Indicators of Positive Development Conference
March 12-13, 2003
Bureau of Labor Statistics Conference Center
Brian Barber, University of Tennessee
The welcome shift in focus from negative to positive aspects of adolescents currently being pursued by many social science and public health researchers (e.g., Arnett, 1999; Larson, 2000; Susman, Reiter, Ford, & Dorn, 2002; Yates & Youniss, 1999) brings with it the important challenge of identifying, revising, and/or developing adequate measurement. Efficient progress in understanding adolescent competence rests largely on this key task of solidifying reliable and valid measures that can be used in the substantial research that is sure to follow this new turn in focus on adolescents.
Not unlike measuring maladaptive behavior, assessing competence or positive functioning is complex given the intricate nature of adolescent experience. However, unlike the traditional approach to studying adolescent problem behaviors that has organized inquiry by type or severity of specific problems (e.g., internalized and externalized problem syndromes and their many sub-categories), assessing positive adolescent functioning might better be organized according to the developmental tasks that face children in the second decade of life.
Developmental theory suggests that adolescence is characterized by at least three fundamental dimensions of adolescent functioning, competent functioning at any or all of which is used as a marker of successful development and preparation for advancement to challenges yet to come in the adult years. First, central to many theoretical approaches to adolescence is the consolidation of self and the relation of self to others, two basic and interrelated components of identity formation [insert brief review of theories, references]. Thus, one lens for viewing positive adolescent functioning is to assess adolescent feelings or satisfaction with self and the degree to which adolescents have the capacity to focus outside of self on to others. For the purposes of this paper, this dimension is labeled Intrapersonal Functioning, and is assessed specifically by measures of self-esteem, perspective taking, and empathy.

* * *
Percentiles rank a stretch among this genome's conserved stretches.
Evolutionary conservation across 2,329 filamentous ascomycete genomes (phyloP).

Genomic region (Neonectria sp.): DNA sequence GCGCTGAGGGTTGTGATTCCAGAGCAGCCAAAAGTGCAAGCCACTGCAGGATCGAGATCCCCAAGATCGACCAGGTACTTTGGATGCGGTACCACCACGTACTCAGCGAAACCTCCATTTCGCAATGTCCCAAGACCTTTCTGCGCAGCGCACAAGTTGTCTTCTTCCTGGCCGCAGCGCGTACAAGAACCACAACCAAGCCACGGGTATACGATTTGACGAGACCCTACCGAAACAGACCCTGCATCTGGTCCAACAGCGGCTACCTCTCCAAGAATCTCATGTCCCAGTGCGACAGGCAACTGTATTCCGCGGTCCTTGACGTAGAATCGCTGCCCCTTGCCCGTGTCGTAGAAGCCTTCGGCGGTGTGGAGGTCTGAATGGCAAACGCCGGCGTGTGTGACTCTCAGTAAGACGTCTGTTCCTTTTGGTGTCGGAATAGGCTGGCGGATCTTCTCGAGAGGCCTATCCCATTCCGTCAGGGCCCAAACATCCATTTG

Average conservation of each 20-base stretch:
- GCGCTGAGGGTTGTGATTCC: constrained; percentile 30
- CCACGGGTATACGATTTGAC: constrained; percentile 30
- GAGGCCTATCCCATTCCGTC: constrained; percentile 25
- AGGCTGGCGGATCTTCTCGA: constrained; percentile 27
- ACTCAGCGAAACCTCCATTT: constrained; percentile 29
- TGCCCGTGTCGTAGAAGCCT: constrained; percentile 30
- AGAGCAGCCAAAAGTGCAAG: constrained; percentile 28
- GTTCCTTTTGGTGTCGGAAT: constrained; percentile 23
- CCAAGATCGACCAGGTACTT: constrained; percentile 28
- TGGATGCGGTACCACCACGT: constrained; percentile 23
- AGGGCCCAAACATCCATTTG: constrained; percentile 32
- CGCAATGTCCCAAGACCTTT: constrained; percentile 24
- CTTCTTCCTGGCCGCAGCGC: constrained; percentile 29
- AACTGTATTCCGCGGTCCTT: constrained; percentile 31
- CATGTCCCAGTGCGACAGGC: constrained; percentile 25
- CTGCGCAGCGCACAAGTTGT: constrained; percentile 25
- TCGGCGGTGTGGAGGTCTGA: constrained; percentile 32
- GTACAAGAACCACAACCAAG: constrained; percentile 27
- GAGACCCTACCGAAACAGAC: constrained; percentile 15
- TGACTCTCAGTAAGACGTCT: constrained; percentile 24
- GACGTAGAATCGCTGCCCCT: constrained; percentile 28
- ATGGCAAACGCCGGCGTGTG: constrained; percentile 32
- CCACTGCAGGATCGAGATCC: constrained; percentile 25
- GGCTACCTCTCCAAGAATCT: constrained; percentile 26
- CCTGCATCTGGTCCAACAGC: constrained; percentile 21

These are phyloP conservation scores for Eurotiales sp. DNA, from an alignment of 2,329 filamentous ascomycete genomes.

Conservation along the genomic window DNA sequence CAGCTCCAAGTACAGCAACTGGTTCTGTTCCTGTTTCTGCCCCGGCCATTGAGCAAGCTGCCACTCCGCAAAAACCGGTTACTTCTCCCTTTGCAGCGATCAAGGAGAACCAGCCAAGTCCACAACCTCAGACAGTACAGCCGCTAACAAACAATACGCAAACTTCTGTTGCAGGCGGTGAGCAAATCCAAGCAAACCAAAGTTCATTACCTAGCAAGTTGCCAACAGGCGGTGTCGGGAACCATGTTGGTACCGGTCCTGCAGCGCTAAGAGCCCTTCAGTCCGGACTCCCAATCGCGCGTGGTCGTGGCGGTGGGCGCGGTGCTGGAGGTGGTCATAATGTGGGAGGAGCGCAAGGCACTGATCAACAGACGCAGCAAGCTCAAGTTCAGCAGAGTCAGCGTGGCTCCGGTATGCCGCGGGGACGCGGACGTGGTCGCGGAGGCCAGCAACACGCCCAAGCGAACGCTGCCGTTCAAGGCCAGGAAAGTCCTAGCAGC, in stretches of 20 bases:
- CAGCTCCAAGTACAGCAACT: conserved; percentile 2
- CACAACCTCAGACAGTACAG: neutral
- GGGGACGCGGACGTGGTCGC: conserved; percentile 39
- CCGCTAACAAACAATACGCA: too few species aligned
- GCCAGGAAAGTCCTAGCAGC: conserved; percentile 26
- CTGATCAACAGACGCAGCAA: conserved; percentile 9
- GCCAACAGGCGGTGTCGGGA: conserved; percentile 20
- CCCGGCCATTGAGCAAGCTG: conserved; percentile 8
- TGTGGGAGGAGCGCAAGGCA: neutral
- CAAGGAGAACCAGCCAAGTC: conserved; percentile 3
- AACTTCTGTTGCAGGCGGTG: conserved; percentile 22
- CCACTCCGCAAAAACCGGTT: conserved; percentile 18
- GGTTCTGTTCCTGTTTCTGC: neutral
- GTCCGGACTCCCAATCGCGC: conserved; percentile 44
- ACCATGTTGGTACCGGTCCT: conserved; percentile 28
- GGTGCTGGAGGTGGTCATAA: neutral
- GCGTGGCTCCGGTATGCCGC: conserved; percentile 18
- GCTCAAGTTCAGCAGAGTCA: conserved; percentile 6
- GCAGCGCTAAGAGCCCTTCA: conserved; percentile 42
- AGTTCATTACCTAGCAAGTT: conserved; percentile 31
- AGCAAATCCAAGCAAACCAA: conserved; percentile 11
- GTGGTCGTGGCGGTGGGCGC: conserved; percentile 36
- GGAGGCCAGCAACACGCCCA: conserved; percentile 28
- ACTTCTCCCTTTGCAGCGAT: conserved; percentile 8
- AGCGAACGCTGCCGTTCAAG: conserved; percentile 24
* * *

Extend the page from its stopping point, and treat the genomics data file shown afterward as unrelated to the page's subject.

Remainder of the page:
Second, theory on adolescents also gives key importance to social competence. Thus, beyond one’s own psychological perspective on the self-other dynamic as described above, adolescents are faced with increasing opportunity and requirement to interact with peers and adults in various contexts [theory; references]. For the purposes of this paper, this domain will be referred to as Interpersonal Functioning, and will be assessed specifically with indexes of social initiative, peer connection, communication with mother, and communication with father.
Third, a significant indicator of adolescent successful development and a key marker for future success is adolescent functioning in social institutions [theory; references]. These include school, and civic and religious organizations. For the purposes of this paper, this domain will be referred to as Institutional Functioning.
A comprehensive understanding of positive adolescent functioning would include attention to these three (and likely other) theoretically-informed domains of adolescent experience. Eventually, a thorough analysis of such a multi-domain model will need to include attention to both within- and between-domain parameters as well as the common or distinct antecedents and consequences of the multiple domains. The purpose of this initial paper, however, is to thoroughly examine the psychometric properties and construct validity of the several measures we have at our disposal that represent these domains. Attention will be given in this first set of analyses to the measures of the Intrapersonal and Interpersonal domains.